EDAboard.com | EDAboard.de | EDAboard.co.uk | WTWH Media

weird LT Spice

Ask a question - edaboard.com

elektroda.net NewsGroups Forum Index - Electronics Design - weird LT Spice

Goto page Previous  1, 2


Guest

Fri Feb 08, 2019 8:45 pm   



On Friday, February 8, 2019 at 11:53:27 AM UTC-5, John Larkin wrote:
Quote:
On Fri, 8 Feb 2019 08:34:54 -0800 (PST),
bloggs.fredbloggs.fred_at_gmail.com wrote:

On Thursday, February 7, 2019 at 12:01:21 PM UTC-5, John Larkin wrote:
On Thu, 7 Feb 2019 08:36:55 -0800 (PST),
bloggs.fredbloggs.fred_at_gmail.com wrote:

On Wednesday, February 6, 2019 at 6:34:30 PM UTC-5, John Larkin wrote:
I entered a pretty simple pulse driver circuit. It starts with a
5-volt pulse generator V1, has three fets and some passives, and a 12
volt power supply for the output.

When I run the transient sim, I can plot the waveform of V1, but no
other node. None. If I try to plot any other node, it shows the
waveform grid from -10 to +10 mV but no trace.

That's weird.

Just to test probing things, I added a +1 volt supply all alone off to
the side. Then everything worked.

You have GND missing somewhere whether it's used in the actual circuit or not, you need to rig it. Probe needs a reference.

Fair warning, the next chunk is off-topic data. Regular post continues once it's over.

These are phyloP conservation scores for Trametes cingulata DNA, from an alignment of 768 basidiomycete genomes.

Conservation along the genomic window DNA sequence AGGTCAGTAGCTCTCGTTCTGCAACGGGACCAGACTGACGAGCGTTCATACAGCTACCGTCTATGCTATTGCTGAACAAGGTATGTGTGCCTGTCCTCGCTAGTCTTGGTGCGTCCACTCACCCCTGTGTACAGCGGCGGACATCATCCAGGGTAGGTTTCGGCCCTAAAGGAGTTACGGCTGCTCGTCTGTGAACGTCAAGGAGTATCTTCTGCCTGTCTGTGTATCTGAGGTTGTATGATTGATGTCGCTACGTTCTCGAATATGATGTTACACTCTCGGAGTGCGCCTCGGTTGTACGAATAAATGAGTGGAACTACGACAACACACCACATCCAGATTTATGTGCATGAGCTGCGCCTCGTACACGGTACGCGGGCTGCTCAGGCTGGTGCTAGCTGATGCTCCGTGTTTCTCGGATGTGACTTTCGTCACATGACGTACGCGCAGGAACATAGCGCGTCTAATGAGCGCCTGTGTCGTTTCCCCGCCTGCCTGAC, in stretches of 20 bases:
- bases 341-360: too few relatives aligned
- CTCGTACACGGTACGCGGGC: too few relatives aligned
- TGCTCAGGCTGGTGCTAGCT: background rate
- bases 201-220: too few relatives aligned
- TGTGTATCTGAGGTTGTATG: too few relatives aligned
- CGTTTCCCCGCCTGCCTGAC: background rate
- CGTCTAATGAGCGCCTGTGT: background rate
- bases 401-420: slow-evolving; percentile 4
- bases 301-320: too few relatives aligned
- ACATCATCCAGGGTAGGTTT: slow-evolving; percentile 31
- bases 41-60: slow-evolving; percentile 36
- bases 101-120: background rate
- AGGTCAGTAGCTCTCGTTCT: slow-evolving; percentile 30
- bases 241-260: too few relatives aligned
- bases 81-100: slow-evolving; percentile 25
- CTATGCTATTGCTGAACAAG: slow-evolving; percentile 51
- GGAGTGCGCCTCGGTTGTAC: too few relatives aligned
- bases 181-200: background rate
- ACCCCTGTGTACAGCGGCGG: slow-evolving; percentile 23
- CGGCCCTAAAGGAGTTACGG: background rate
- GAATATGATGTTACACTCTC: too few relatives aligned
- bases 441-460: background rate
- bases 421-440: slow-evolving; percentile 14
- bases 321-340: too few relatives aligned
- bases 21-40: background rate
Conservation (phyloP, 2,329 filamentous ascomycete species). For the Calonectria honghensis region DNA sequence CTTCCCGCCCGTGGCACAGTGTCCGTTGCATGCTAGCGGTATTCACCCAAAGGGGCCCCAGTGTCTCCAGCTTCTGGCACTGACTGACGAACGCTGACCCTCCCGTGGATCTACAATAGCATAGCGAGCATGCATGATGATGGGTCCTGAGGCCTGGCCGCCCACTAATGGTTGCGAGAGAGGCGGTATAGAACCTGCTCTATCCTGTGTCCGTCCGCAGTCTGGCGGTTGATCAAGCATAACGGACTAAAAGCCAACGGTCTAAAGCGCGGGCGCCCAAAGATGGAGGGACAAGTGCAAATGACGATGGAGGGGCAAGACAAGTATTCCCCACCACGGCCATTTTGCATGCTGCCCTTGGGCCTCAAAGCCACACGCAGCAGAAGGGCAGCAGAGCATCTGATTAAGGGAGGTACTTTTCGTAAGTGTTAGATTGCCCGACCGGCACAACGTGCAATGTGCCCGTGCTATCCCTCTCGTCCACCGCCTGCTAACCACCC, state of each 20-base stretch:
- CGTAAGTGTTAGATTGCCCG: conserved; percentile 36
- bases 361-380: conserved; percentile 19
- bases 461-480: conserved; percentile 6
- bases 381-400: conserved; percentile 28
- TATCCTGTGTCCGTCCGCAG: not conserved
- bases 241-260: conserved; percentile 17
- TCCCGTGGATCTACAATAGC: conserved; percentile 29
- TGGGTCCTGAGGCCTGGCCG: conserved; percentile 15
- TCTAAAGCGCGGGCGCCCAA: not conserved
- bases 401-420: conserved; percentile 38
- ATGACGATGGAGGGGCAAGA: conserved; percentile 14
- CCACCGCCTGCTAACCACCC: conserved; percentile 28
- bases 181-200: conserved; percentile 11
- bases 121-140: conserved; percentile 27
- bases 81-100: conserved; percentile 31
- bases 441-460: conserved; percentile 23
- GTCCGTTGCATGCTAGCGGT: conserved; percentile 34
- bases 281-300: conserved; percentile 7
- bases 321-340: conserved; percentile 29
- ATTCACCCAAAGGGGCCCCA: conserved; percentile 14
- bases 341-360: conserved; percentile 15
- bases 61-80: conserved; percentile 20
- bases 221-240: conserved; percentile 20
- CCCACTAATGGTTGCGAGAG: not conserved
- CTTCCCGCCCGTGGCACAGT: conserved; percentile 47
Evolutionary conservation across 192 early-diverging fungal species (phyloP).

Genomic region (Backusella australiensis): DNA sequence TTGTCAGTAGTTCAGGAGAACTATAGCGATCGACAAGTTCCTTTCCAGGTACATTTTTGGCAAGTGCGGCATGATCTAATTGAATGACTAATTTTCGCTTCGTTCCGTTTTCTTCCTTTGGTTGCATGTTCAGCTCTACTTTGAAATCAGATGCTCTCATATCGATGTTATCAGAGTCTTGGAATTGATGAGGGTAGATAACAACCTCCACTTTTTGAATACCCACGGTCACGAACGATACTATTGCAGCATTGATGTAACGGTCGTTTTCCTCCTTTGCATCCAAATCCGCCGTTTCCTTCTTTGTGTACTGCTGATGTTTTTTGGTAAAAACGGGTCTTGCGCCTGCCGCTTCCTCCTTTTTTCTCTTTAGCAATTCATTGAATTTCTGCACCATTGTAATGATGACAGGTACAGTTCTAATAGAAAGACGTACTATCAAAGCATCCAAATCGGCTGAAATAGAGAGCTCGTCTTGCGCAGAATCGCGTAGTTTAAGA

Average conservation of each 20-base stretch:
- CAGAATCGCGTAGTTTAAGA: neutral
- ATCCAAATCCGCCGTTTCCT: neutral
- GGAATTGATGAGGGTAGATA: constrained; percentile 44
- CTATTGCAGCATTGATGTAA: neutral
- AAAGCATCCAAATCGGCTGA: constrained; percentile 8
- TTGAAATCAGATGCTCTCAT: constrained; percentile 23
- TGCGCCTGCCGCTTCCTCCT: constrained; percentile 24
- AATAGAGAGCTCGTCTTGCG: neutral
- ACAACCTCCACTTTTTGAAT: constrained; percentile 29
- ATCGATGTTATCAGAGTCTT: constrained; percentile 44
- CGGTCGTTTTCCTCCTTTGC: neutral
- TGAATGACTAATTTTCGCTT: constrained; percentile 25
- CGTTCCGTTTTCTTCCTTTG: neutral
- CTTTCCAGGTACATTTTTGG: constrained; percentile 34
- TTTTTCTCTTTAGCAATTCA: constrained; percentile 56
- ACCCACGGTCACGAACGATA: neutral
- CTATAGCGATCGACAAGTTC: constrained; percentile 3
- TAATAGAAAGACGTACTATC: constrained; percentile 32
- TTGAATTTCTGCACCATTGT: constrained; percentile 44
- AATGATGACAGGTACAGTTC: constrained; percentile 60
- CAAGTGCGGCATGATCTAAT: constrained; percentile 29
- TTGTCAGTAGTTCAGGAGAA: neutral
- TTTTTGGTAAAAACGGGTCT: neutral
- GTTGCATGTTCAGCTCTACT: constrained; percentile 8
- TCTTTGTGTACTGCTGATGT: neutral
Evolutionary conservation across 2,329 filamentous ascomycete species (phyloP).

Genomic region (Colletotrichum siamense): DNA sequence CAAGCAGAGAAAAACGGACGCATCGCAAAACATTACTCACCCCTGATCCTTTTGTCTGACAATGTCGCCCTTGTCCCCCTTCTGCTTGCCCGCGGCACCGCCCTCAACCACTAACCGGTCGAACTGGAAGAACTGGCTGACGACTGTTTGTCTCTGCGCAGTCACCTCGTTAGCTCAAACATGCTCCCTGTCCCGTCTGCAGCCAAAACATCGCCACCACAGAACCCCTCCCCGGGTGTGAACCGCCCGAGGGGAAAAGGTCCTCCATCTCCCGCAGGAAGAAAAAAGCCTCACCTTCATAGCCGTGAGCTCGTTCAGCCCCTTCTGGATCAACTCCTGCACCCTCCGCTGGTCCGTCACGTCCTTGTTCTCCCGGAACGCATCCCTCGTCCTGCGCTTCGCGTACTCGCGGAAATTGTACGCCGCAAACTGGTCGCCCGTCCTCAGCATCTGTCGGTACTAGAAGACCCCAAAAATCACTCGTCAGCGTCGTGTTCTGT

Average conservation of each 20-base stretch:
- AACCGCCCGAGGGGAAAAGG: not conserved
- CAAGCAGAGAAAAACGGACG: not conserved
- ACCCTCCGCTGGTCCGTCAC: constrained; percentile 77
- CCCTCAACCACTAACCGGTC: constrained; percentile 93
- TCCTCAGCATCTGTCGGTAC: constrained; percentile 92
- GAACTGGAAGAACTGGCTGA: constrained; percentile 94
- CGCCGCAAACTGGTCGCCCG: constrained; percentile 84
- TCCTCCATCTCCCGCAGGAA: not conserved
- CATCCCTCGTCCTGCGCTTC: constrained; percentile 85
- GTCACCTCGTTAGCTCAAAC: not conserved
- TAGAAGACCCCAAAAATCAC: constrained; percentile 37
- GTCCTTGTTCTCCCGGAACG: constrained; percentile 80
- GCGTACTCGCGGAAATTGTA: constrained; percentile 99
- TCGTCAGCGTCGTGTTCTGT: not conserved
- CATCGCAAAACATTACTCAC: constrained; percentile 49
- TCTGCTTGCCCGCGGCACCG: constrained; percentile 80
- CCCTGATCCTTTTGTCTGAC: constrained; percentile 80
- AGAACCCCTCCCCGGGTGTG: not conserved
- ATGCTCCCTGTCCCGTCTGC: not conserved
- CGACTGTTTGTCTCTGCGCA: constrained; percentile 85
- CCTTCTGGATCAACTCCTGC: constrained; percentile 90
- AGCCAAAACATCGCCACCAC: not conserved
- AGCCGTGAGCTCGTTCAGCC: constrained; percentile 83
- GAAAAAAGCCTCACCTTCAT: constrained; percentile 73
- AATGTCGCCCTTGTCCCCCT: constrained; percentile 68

The circuit is fairly simple and visually correct. It does use some
EPC GaN fets, with an included library, but I've used that many times
before and the .lib file looks OK.

Spice doesn't complain about convergence or take long to run the sim.
It's just as though all nodes except the single pulse generator simply
don't exist, and don't show a plot line if probed. Not even the +12
volt power supply.

And it's erratic; adding a part might fix it or break it.

Does it even work at DC? That's usually easiest to debug. It's probably your fet models.


A grounded +1V DC power supply, connected to nothing in the circuit,
probes as "no line."

I should look at the .RAW file. Probably mostly empty.